Priest, relative of Princes William and Harry, takes step closer to sainthood

Priest, relative of Princes William and Harry, takes step closer to sainthood

Father Ignatius Spencer is pictured in an undated portrait. On Feb. 21, Pope Francis recognized the heroic virtues of Father Spencer, a 19th-century Passionist priest and a relative of Princes William and Harry through their mother, Princess Diana. (Credit: CNS photo/courtesy Passionists.)

A priest related to Princes William and Harry took a major step closer to sainthood when Pope Francis declared him venerable.

MANCHESTER, United Kingdom — A priest related to Princes William and Harry took a major step closer to sainthood when Pope Francis declared him venerable.

Like St. John Henry Newman, Passionist Father Ignatius Spencer is considered one of the towering figures of the 19th-century revival of English Catholicism, often referred to by church historians as the “Second Spring.” The Feb. 21 announcement means the Catholic Church is satisfied that Spencer lived a life of heroic virtue.

The search will now begin for two miracles at the intercession of the priest — one to declare him as blessed and the other to recognize him as a saint.

Spencer is related to Prince William, the second in line to the British throne, and to Harry, the sixth in the line of succession, through their mother, Princess Diana.

The Passionist was a great-great-great uncle of Princess Diana, and a great-uncle of Sir Winston Churchill.

A former Anglican clergyman who became a Catholic, he raised money to bring Blessed Dominic Barberi — the priest who would receive St. John Henry Newman into the Church — to England and petitioned the Passionists to send him.

He also helped found the Passionist Sisters with Mother Elizabeth Prout, whom Pope Francis declared venerable in January.

Spencer’s grave is located beside both Mother Prout and Blessed Dominic in the Church of St. Anne and Blessed Dominic in St. Helens, a town in the Archdiocese of Liverpool.

Archbishop Malcolm McMahon of Liverpool said he welcomed the pope’s announcement with “great happiness,” adding that it was a “remarkable grace” for the archdiocese to have both Father Spencer and Mother Prout declared venerable within weeks of each other.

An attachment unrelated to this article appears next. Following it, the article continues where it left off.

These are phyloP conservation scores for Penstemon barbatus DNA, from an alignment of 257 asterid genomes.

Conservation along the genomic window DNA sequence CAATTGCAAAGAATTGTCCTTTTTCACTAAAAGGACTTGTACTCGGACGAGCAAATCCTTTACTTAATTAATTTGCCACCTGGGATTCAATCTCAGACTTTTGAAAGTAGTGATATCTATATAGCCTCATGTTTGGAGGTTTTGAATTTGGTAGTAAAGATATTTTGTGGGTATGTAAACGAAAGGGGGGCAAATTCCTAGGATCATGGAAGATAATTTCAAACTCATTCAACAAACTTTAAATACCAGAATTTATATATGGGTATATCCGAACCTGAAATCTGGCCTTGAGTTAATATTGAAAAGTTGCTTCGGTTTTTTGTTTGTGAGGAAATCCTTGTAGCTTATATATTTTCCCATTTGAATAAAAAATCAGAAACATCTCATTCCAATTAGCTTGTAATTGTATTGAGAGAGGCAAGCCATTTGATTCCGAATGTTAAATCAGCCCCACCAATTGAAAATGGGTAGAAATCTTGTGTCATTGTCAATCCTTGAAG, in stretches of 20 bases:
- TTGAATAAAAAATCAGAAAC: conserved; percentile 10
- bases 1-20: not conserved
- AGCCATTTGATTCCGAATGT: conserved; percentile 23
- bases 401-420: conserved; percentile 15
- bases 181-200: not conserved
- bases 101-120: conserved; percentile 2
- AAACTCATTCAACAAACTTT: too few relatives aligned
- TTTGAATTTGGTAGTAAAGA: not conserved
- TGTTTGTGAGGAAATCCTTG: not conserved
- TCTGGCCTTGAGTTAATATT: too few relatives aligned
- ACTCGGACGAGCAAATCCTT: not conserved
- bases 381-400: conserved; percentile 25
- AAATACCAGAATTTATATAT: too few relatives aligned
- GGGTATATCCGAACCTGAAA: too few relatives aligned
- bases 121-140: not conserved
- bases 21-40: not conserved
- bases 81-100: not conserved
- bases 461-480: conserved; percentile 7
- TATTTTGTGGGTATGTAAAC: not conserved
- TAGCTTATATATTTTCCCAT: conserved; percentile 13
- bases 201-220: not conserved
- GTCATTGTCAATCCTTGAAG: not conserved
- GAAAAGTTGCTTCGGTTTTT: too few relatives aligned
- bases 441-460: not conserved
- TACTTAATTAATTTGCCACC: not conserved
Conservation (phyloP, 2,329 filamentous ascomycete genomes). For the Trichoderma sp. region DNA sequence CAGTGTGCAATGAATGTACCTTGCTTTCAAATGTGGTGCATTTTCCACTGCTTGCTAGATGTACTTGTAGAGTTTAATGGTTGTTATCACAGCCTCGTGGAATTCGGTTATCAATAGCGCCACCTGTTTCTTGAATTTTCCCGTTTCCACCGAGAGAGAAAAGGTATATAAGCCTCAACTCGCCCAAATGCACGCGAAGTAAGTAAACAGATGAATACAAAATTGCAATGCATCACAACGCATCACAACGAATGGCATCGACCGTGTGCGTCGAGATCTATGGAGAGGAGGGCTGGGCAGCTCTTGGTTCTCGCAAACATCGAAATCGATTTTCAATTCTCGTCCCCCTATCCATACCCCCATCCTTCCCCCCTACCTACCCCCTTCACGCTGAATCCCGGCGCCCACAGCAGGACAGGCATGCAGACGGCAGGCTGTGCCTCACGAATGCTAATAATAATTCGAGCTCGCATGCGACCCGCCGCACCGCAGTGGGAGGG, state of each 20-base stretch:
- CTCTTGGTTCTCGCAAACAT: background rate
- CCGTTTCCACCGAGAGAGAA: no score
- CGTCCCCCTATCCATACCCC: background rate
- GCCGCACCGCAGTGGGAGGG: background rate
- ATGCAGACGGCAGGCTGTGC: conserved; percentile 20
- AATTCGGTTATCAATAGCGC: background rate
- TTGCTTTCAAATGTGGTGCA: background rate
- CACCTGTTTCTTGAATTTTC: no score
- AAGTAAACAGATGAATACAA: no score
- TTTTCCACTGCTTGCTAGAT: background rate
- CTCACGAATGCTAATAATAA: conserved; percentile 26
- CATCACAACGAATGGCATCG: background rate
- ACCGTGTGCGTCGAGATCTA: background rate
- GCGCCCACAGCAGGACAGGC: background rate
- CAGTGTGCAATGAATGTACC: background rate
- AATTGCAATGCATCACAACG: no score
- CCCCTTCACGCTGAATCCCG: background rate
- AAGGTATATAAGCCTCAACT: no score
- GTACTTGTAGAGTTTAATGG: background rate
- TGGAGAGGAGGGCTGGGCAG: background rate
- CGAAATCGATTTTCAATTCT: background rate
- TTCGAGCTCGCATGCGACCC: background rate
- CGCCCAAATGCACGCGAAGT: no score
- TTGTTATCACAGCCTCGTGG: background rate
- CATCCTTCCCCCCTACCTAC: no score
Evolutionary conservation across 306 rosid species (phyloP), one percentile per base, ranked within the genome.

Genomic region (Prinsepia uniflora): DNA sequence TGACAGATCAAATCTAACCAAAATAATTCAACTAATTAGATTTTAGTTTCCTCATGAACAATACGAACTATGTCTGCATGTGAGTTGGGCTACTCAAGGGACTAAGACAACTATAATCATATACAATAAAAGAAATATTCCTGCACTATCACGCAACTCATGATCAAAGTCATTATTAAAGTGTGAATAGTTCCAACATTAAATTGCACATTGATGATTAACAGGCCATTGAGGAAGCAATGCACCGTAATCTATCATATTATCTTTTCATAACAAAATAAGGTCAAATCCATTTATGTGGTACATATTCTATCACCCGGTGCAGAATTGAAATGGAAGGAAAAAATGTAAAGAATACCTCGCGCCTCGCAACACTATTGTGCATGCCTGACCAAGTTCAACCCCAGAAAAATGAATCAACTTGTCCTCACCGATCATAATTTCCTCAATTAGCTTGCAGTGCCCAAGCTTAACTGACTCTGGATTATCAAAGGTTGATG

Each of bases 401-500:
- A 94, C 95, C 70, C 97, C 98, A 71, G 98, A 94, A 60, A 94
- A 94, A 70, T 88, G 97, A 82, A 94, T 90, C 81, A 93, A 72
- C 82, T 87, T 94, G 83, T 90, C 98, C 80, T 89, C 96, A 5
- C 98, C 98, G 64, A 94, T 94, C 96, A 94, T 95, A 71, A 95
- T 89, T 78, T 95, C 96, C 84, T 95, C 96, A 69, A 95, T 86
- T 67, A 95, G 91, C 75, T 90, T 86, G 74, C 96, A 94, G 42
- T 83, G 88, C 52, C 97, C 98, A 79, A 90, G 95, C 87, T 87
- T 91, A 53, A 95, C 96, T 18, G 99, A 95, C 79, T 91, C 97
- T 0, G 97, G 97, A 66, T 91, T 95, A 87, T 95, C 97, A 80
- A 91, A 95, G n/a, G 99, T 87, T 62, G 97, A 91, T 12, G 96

“These two Victorian Catholics are as relevant to the mission of the church today as they were in their lifetimes. They show us how to reach out beyond ourselves and respond to suffering due to poverty and deprivation,” the archbishop said.

His prayer, he said, was that their shrine “will increase as a center of devotion and prayer in the archdiocese.”

“All three of these great disciples loved the poor and worked tirelessly for their bodily and spiritual well-being,” he added.

He noted that Spencer “left behind a life of privilege, devoted himself tirelessly to visiting the poor, giving food and all his personal possessions to those in need.”

“His preaching and writings showed him to be a true disciple of Jesus, and in his daily life he lived out the passion of Our Lord in heroic fashion. His life of service is a true example to his living relatives, Prince William and Prince Harry, and is to be emulated by us all.”

George Spencer grew up at the family home at Althorp, where Princess Diana was buried after she was killed in a Paris car crash in August 1997.

He was educated at Eton and Cambridge but turned his back on a life of immense wealth by converting to the Catholic faith a decade after he was shocked by a scene in the Mozart opera “Don Giovanni,” which sees the eponymous anti-hero conveyed to hell by a troop of devils.

Spencer interpreted his experience as a holy warning, and he went to Rome to train as a priest, eventually joining the Passionist order, taking Ignatius as his religious name.

On his return to England, the priest worked among some of the poorest people in the country, including migrants from the Irish Potato Famine, who were living in caves dug out of mining slag heaps.

He started the Movement for Christian Unity and has been credited for laying the groundwork of the ecumenical movement of northern Europe of the late 20th century.

He contracted tuberculosis from a workhouse in Staffordshire, but he died from a heart attack in 1864 near Carstairs, Scotland, while traveling to visit his godson.

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